Whenever someone thinks about silent cinema the image of the laughing villain, twirling his mustache, and tying the hapless blonde beauty to the railroad, pops up in our collective memory. But in which movie (or movies) did that particular image first appeared?
The link in Neil Baker's comment to Luke McKernan's "Tied to the tracks" article also gives a very detailed history of a woman being tied to the tracks, occasionally by the evil villain twirling his moustache.
Luke traces it back to an 1867 staged melodrama by Augustin Daly called Under the Gaslight, where a woman saves a man from the tracks in the nick of time. Later plays copied this, and at some point it switched to a man saving a woman.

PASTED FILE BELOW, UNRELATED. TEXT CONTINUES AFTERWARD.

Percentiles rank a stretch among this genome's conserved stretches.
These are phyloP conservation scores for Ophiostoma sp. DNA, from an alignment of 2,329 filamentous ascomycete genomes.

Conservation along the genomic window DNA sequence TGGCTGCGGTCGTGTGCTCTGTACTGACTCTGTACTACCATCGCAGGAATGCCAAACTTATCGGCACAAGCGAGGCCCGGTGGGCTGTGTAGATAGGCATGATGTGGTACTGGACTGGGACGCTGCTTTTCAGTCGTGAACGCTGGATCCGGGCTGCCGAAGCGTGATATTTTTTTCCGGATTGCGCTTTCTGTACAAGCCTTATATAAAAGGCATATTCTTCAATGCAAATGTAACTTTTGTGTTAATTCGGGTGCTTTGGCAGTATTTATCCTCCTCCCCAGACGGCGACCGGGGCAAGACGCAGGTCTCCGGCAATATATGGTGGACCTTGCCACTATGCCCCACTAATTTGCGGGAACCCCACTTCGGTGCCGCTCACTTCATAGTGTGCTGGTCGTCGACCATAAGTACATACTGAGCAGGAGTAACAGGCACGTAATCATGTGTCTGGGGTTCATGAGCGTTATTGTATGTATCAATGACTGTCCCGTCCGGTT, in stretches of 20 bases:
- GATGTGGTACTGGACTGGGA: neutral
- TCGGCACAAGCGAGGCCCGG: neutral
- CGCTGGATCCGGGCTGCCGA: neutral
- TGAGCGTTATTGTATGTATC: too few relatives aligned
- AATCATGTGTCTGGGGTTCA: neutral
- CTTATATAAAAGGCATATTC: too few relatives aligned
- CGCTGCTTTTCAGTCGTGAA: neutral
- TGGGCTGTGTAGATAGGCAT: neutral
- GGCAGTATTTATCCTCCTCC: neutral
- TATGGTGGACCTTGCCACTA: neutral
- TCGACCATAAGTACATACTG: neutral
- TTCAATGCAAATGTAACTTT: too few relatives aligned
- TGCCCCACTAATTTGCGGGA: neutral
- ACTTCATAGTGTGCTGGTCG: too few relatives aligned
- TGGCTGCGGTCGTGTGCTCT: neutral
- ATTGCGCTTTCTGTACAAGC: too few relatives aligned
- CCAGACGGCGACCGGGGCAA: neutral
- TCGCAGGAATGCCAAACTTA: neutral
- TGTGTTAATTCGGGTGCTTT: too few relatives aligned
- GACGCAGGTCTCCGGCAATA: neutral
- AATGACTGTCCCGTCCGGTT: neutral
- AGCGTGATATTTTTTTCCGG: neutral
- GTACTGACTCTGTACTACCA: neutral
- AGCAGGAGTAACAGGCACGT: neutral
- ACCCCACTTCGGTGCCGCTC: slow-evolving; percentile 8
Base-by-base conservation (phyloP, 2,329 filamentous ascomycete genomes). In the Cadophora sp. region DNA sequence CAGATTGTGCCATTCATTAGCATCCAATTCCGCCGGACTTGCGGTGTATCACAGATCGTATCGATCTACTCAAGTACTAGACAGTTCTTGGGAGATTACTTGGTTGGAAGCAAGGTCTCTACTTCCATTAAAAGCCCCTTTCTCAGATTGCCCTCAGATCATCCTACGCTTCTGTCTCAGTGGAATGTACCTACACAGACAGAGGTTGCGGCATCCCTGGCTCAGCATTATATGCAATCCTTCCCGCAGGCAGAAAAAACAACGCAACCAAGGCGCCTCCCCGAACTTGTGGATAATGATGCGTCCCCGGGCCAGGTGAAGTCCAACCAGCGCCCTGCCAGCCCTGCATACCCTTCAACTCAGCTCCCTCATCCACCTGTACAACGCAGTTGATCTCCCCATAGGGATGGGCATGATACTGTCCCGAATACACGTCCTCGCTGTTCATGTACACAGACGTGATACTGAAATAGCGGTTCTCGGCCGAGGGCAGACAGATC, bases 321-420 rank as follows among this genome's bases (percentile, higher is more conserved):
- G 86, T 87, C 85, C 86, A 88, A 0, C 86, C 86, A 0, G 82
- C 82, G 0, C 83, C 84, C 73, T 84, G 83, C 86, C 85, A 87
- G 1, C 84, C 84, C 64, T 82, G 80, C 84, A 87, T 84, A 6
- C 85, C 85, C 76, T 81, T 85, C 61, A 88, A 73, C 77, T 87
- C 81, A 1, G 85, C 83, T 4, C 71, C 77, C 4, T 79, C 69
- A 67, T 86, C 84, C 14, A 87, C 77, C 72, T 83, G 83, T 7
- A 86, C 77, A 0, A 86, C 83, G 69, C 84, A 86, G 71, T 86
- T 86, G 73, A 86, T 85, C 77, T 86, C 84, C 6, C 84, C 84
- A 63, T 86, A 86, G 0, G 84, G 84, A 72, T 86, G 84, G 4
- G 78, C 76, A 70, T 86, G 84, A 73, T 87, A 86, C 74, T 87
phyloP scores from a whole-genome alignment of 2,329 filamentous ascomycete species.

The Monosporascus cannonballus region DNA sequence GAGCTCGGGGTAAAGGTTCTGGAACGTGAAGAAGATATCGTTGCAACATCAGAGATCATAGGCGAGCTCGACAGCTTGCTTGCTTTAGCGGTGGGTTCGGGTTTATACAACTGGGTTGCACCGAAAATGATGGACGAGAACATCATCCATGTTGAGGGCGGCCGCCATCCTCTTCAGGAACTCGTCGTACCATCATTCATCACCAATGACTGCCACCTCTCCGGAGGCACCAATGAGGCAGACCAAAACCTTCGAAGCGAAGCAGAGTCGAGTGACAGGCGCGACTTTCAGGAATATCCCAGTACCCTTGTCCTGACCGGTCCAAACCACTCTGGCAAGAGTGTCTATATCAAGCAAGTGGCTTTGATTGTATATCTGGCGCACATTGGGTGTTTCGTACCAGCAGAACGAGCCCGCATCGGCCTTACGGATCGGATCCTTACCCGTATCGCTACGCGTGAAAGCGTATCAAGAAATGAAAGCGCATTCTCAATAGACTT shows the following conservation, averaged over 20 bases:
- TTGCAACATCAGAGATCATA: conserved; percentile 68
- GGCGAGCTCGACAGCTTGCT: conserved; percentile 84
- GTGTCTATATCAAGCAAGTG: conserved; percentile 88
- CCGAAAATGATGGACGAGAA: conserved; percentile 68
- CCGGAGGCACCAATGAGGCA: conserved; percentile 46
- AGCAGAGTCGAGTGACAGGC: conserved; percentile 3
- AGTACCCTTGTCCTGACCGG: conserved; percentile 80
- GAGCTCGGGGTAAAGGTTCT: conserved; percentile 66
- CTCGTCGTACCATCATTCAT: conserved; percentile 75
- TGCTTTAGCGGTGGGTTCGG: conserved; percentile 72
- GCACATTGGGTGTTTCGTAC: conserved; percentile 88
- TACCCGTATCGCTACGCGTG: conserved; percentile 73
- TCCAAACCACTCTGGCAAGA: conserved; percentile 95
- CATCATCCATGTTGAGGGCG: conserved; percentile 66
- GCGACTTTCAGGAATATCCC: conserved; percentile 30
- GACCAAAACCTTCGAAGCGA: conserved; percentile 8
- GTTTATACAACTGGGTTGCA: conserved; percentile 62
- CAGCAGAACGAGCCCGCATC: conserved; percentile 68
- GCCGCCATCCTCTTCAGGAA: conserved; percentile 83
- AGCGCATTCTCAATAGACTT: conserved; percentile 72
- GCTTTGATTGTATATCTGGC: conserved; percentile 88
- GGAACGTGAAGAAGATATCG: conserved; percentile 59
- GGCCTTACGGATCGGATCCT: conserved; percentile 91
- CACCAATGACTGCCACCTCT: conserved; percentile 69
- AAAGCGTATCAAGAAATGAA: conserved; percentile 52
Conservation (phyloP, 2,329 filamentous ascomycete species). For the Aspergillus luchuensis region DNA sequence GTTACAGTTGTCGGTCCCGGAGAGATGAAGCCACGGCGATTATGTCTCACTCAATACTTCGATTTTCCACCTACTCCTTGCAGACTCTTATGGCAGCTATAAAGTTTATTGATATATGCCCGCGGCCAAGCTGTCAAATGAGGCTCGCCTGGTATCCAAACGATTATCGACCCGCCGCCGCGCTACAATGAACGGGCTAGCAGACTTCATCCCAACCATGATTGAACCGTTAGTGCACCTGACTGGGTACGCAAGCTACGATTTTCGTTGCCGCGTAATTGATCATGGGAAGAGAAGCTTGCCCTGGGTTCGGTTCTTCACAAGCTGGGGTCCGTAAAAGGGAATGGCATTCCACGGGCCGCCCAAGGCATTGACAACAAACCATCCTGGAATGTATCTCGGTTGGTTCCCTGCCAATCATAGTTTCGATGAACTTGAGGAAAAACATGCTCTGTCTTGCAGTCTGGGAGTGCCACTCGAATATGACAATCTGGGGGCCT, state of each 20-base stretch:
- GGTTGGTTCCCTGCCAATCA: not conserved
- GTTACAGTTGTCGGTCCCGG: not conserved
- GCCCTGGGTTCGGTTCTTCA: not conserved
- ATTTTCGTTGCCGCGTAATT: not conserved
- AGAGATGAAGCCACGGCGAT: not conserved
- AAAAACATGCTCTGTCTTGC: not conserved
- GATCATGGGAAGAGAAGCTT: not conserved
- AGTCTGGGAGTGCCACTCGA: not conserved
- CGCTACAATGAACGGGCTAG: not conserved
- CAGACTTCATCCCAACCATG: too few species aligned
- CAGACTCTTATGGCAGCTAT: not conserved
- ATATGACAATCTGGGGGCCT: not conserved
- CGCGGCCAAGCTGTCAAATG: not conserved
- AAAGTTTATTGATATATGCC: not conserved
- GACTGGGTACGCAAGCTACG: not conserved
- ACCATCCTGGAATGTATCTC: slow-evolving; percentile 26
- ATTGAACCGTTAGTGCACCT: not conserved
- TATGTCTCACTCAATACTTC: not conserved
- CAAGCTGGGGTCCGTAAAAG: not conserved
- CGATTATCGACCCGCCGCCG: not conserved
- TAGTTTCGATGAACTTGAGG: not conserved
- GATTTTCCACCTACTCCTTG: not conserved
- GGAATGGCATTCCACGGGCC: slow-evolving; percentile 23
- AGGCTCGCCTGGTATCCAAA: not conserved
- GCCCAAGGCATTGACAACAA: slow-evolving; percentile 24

In early film, such stage melodrama was out-of-date -- "so no more twirling of moustaches if you wanted your villain to be taken seriously" -- and instead film capitalised on recreating realism.
However films such as 1905's The Train Wreckers and 1911's The Attempt on the Special played it straight, where an unconscious woman is left on the tracks. But she was left there by a gang rather than the moustachioed villain.
The black moustache-twirling villain, often enshrouded in black and with a top hat, and the heroine in distress are two of the six stock characters of Victorian stage melodrama:
This made me think of an 1913 movie that Mack Sennett made called Barney Oldfield's Race for a Life. If I recall correctly, this film featured not only a mustachioed villain, but a woman tied to the train tracks!
Possibly the earliest version.